Oddly, many Americans traditionally have not been worried about the gap between rich and poor, although Mitt Romney found out that you have to be careful how you express your views on this. Nonetheless, there still is a wide belief in the United States that if you work hard and play by the rules, whatever they are now, you, too, can become rich, although the recent attention to the plight of the working poor in fast-food restaurants may be changing that.
The question is what do we do about the growing gap between rich and poor?
The pope thinks capitalism is at fault, but in the United States that idea has as much appeal as a mashed potato sandwich.
Obama is far less radical. Put simply, he wants to change the fact that the richest people in America (such as Romney) pay the lowest tax rates. Obama wants to equalize education opportunity so that the poor have an equal chance of being as well educated as the rich. And he wants to make certain that the poor have the same access to health care as the rich.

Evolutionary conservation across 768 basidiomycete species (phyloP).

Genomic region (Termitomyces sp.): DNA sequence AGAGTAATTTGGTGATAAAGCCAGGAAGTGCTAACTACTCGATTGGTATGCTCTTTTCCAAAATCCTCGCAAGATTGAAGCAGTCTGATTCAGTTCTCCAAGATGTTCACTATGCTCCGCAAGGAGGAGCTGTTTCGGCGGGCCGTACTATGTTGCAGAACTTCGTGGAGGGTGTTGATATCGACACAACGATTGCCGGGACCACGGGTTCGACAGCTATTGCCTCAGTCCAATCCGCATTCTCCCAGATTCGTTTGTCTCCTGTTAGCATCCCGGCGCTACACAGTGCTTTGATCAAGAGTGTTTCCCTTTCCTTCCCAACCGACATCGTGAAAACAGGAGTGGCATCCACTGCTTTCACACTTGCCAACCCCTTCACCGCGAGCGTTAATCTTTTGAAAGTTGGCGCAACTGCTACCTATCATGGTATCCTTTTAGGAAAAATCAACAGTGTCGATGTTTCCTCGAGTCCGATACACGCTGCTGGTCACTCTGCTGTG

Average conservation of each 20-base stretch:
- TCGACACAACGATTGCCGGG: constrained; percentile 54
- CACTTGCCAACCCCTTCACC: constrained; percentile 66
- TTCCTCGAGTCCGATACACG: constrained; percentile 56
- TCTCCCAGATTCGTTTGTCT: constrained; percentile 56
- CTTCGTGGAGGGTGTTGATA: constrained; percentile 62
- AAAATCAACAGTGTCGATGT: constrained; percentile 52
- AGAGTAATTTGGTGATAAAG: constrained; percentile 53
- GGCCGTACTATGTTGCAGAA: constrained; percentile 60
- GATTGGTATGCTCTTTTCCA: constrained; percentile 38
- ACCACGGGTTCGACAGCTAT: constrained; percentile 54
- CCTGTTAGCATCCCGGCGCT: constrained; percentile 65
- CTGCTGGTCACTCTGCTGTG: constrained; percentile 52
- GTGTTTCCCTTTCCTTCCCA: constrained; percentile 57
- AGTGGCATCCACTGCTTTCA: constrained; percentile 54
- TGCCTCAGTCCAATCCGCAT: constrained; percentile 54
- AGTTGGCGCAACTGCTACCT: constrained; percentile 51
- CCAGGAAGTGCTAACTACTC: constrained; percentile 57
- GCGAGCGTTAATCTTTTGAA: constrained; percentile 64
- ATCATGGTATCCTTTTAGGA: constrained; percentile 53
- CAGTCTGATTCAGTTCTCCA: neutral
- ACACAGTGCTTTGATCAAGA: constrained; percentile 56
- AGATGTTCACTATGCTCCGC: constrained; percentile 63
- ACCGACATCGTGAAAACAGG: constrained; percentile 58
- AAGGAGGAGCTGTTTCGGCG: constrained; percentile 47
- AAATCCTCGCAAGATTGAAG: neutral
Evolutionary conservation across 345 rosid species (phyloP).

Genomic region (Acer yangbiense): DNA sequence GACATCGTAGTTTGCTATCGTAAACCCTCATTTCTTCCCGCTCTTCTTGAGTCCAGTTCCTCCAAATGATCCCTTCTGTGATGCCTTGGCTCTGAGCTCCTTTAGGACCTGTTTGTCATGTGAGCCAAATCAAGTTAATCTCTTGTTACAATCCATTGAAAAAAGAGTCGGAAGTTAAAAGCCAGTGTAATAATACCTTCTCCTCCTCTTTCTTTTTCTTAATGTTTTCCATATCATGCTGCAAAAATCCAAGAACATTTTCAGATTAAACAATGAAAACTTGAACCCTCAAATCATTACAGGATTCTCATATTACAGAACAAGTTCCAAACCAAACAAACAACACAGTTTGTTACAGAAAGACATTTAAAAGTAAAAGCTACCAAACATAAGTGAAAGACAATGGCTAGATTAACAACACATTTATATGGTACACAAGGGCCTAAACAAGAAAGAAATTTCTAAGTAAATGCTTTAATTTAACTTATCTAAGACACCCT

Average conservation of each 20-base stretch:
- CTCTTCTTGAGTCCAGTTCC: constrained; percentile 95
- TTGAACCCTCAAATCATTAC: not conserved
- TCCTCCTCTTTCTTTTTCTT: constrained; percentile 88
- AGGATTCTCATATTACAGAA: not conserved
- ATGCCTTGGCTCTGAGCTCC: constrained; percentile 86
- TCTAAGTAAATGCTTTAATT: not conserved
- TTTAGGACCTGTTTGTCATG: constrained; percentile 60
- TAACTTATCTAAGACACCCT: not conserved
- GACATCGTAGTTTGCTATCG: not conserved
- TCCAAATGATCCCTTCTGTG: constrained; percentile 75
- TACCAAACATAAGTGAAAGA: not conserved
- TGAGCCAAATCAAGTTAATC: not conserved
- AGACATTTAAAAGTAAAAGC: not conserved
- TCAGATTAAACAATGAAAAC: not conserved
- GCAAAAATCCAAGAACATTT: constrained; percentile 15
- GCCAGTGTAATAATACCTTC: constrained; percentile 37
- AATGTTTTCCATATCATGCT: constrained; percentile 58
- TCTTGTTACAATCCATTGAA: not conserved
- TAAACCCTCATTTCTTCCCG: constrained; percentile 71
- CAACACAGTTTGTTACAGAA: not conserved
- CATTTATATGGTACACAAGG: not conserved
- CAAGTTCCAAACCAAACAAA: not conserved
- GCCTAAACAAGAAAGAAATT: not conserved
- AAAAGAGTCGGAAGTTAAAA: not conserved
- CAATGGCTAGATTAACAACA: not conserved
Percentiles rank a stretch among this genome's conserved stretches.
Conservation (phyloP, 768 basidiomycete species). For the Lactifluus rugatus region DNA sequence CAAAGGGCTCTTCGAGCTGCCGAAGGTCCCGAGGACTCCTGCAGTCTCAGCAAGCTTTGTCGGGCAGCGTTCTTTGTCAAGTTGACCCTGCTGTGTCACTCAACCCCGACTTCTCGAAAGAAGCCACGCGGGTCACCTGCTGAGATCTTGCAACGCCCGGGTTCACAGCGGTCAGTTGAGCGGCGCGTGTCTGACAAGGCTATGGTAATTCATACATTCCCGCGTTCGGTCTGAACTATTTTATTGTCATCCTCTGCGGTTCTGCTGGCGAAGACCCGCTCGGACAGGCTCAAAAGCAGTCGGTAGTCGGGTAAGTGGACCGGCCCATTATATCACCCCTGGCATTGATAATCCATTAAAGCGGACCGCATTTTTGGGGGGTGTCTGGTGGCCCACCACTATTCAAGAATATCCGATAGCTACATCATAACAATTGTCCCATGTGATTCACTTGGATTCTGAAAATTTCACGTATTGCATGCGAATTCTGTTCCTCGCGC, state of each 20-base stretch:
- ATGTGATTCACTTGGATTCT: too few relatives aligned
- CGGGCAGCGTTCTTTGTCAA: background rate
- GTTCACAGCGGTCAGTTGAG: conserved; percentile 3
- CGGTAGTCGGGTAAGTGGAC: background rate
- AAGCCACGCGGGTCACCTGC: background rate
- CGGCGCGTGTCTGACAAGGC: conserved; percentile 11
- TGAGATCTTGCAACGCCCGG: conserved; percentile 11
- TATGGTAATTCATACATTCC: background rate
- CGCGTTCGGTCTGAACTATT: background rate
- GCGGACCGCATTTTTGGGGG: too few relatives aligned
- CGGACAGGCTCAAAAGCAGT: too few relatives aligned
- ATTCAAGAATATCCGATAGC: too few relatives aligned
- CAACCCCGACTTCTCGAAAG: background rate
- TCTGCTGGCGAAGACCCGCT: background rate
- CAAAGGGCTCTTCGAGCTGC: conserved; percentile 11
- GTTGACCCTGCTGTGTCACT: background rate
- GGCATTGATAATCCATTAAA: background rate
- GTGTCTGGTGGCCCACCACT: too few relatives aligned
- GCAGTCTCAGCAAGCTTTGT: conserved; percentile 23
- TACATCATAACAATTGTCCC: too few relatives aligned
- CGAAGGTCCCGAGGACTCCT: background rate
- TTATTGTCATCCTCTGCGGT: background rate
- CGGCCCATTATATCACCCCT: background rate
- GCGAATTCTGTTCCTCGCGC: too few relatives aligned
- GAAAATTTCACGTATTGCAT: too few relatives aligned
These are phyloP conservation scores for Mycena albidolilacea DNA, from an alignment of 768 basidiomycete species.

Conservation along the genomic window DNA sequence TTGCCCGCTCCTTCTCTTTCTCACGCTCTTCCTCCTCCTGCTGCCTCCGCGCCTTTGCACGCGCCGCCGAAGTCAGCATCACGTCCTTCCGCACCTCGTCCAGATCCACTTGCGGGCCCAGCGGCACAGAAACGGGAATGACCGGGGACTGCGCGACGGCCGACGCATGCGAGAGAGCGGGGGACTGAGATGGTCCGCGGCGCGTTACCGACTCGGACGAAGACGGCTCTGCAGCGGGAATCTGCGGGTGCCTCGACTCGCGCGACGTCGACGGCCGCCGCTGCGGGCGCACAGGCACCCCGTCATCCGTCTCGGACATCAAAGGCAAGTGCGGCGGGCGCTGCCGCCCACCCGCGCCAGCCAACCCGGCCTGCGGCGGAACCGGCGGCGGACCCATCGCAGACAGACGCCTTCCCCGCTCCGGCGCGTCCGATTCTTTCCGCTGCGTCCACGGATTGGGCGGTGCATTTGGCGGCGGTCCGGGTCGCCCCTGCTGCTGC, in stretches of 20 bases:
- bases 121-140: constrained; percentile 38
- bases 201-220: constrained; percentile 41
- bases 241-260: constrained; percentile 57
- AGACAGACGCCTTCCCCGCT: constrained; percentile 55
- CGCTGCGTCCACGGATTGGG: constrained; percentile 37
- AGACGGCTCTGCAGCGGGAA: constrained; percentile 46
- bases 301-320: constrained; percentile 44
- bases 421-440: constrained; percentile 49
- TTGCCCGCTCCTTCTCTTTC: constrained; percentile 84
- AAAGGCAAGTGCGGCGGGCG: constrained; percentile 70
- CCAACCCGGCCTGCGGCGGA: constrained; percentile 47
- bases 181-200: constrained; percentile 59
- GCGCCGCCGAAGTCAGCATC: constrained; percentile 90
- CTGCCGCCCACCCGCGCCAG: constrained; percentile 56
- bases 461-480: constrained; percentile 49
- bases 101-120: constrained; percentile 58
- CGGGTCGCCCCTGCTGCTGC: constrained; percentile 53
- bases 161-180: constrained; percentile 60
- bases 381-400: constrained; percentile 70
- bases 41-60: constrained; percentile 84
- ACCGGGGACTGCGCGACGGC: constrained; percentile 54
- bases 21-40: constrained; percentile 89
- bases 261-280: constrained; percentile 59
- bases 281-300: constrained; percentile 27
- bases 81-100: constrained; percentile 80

Once we all thought like that, except for the robber barons. But not now. Not in this decade. To many, such ideas sound like socialism. Or big government. Or too European to be sanctioned.
One bit of good news is that the World Economic Forum meeting in Davos, Switzerland, this month has declared that economic inequality is a serious risk to human progress that will create social instability and threatens global security. This means even the really rich are starting to “get it.”
One would hope that America, which has done so much to show the world how to create prosperity, would lead the way to solving the increasingly serious problem of the rich getting richer and the poor getting poorer.
Ann McFeatters has covered the White House and national politics since 1986.